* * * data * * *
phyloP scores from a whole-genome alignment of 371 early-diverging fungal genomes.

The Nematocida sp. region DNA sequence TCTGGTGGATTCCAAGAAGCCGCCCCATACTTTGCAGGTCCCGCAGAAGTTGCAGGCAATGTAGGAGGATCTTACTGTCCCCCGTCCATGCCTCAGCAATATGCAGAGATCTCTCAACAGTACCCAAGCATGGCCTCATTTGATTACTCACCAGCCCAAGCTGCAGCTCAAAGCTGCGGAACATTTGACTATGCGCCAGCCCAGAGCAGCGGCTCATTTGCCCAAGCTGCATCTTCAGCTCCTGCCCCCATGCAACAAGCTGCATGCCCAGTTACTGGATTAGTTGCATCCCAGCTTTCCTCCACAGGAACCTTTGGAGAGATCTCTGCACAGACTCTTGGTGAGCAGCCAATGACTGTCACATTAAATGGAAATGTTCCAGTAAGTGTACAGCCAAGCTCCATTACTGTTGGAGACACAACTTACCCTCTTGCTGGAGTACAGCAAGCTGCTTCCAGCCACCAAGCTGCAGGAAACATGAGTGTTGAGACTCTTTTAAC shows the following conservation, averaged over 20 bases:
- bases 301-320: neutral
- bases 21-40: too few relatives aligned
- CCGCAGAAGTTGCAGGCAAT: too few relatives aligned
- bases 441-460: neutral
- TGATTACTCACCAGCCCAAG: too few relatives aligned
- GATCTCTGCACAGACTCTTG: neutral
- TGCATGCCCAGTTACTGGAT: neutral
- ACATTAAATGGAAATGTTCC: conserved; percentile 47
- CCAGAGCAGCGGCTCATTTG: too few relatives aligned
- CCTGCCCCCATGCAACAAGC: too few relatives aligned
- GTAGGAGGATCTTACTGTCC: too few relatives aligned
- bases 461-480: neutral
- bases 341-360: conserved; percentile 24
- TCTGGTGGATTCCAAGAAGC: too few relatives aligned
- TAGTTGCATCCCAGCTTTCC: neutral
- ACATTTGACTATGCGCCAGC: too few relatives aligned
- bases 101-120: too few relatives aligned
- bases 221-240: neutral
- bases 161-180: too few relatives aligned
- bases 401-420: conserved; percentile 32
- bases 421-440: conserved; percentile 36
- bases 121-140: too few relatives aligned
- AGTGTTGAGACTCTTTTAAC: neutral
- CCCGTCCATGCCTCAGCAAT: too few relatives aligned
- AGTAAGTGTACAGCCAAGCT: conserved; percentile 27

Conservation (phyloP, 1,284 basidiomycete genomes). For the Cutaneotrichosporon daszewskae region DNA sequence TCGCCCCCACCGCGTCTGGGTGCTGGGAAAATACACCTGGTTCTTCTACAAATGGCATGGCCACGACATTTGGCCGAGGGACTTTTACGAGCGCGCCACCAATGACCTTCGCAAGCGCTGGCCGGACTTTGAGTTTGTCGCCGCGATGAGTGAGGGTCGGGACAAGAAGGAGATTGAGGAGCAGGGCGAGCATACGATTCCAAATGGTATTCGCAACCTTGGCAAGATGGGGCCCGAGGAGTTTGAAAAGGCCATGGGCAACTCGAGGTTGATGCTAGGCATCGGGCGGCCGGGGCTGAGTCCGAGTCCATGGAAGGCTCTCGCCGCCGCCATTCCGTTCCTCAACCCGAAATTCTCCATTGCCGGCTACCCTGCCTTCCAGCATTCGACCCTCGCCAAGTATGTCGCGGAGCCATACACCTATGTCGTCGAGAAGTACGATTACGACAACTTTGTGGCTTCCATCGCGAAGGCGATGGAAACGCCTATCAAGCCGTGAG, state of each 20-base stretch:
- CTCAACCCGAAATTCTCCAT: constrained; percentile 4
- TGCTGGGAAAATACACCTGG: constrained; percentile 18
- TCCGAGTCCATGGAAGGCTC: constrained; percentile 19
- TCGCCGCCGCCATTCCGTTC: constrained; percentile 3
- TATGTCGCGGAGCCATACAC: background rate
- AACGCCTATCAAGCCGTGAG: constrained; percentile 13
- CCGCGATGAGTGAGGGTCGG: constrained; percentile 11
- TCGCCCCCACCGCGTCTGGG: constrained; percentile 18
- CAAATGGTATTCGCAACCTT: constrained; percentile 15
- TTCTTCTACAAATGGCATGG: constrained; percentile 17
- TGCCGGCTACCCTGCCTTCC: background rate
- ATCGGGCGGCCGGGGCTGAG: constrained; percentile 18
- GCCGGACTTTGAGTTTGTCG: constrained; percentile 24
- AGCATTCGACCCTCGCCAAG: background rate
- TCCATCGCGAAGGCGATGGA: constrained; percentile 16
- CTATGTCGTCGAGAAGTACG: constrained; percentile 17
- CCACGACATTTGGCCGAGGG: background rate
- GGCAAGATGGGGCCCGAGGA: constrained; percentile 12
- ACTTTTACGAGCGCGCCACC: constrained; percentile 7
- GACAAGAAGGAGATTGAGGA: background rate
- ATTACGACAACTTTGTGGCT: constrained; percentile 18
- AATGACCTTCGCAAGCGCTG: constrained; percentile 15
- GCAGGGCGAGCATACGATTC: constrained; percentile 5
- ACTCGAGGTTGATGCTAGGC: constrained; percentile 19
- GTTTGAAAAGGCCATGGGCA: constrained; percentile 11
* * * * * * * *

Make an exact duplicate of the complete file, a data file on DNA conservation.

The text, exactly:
phyloP scores from a whole-genome alignment of 371 early-diverging fungal genomes.

The Nematocida sp. region DNA sequence TCTGGTGGATTCCAAGAAGCCGCCCCATACTTTGCAGGTCCCGCAGAAGTTGCAGGCAATGTAGGAGGATCTTACTGTCCCCCGTCCATGCCTCAGCAATATGCAGAGATCTCTCAACAGTACCCAAGCATGGCCTCATTTGATTACTCACCAGCCCAAGCTGCAGCTCAAAGCTGCGGAACATTTGACTATGCGCCAGCCCAGAGCAGCGGCTCATTTGCCCAAGCTGCATCTTCAGCTCCTGCCCCCATGCAACAAGCTGCATGCCCAGTTACTGGATTAGTTGCATCCCAGCTTTCCTCCACAGGAACCTTTGGAGAGATCTCTGCACAGACTCTTGGTGAGCAGCCAATGACTGTCACATTAAATGGAAATGTTCCAGTAAGTGTACAGCCAAGCTCCATTACTGTTGGAGACACAACTTACCCTCTTGCTGGAGTACAGCAAGCTGCTTCCAGCCACCAAGCTGCAGGAAACATGAGTGTTGAGACTCTTTTAAC shows the following conservation, averaged over 20 bases:
- bases 301-320: neutral
- bases 21-40: too few relatives aligned
- CCGCAGAAGTTGCAGGCAAT: too few relatives aligned
- bases 441-460: neutral
- TGATTACTCACCAGCCCAAG: too few relatives aligned
- GATCTCTGCACAGACTCTTG: neutral
- TGCATGCCCAGTTACTGGAT: neutral
- ACATTAAATGGAAATGTTCC: conserved; percentile 47
- CCAGAGCAGCGGCTCATTTG: too few relatives aligned
- CCTGCCCCCATGCAACAAGC: too few relatives aligned
- GTAGGAGGATCTTACTGTCC: too few relatives aligned
- bases 461-480: neutral
- bases 341-360: conserved; percentile 24
- TCTGGTGGATTCCAAGAAGC: too few relatives aligned
- TAGTTGCATCCCAGCTTTCC: neutral
- ACATTTGACTATGCGCCAGC: too few relatives aligned
- bases 101-120: too few relatives aligned
- bases 221-240: neutral
- bases 161-180: too few relatives aligned
- bases 401-420: conserved; percentile 32
- bases 421-440: conserved; percentile 36
- bases 121-140: too few relatives aligned
- AGTGTTGAGACTCTTTTAAC: neutral
- CCCGTCCATGCCTCAGCAAT: too few relatives aligned
- AGTAAGTGTACAGCCAAGCT: conserved; percentile 27

Conservation (phyloP, 1,284 basidiomycete genomes). For the Cutaneotrichosporon daszewskae region DNA sequence TCGCCCCCACCGCGTCTGGGTGCTGGGAAAATACACCTGGTTCTTCTACAAATGGCATGGCCACGACATTTGGCCGAGGGACTTTTACGAGCGCGCCACCAATGACCTTCGCAAGCGCTGGCCGGACTTTGAGTTTGTCGCCGCGATGAGTGAGGGTCGGGACAAGAAGGAGATTGAGGAGCAGGGCGAGCATACGATTCCAAATGGTATTCGCAACCTTGGCAAGATGGGGCCCGAGGAGTTTGAAAAGGCCATGGGCAACTCGAGGTTGATGCTAGGCATCGGGCGGCCGGGGCTGAGTCCGAGTCCATGGAAGGCTCTCGCCGCCGCCATTCCGTTCCTCAACCCGAAATTCTCCATTGCCGGCTACCCTGCCTTCCAGCATTCGACCCTCGCCAAGTATGTCGCGGAGCCATACACCTATGTCGTCGAGAAGTACGATTACGACAACTTTGTGGCTTCCATCGCGAAGGCGATGGAAACGCCTATCAAGCCGTGAG, state of each 20-base stretch:
- CTCAACCCGAAATTCTCCAT: constrained; percentile 4
- TGCTGGGAAAATACACCTGG: constrained; percentile 18
- TCCGAGTCCATGGAAGGCTC: constrained; percentile 19
- TCGCCGCCGCCATTCCGTTC: constrained; percentile 3
- TATGTCGCGGAGCCATACAC: background rate
- AACGCCTATCAAGCCGTGAG: constrained; percentile 13
- CCGCGATGAGTGAGGGTCGG: constrained; percentile 11
- TCGCCCCCACCGCGTCTGGG: constrained; percentile 18
- CAAATGGTATTCGCAACCTT: constrained; percentile 15
- TTCTTCTACAAATGGCATGG: constrained; percentile 17
- TGCCGGCTACCCTGCCTTCC: background rate
- ATCGGGCGGCCGGGGCTGAG: constrained; percentile 18
- GCCGGACTTTGAGTTTGTCG: constrained; percentile 24
- AGCATTCGACCCTCGCCAAG: background rate
- TCCATCGCGAAGGCGATGGA: constrained; percentile 16
- CTATGTCGTCGAGAAGTACG: constrained; percentile 17
- CCACGACATTTGGCCGAGGG: background rate
- GGCAAGATGGGGCCCGAGGA: constrained; percentile 12
- ACTTTTACGAGCGCGCCACC: constrained; percentile 7
- GACAAGAAGGAGATTGAGGA: background rate
- ATTACGACAACTTTGTGGCT: constrained; percentile 18
- AATGACCTTCGCAAGCGCTG: constrained; percentile 15
- GCAGGGCGAGCATACGATTC: constrained; percentile 5
- ACTCGAGGTTGATGCTAGGC: constrained; percentile 19
- GTTTGAAAAGGCCATGGGCA: constrained; percentile 11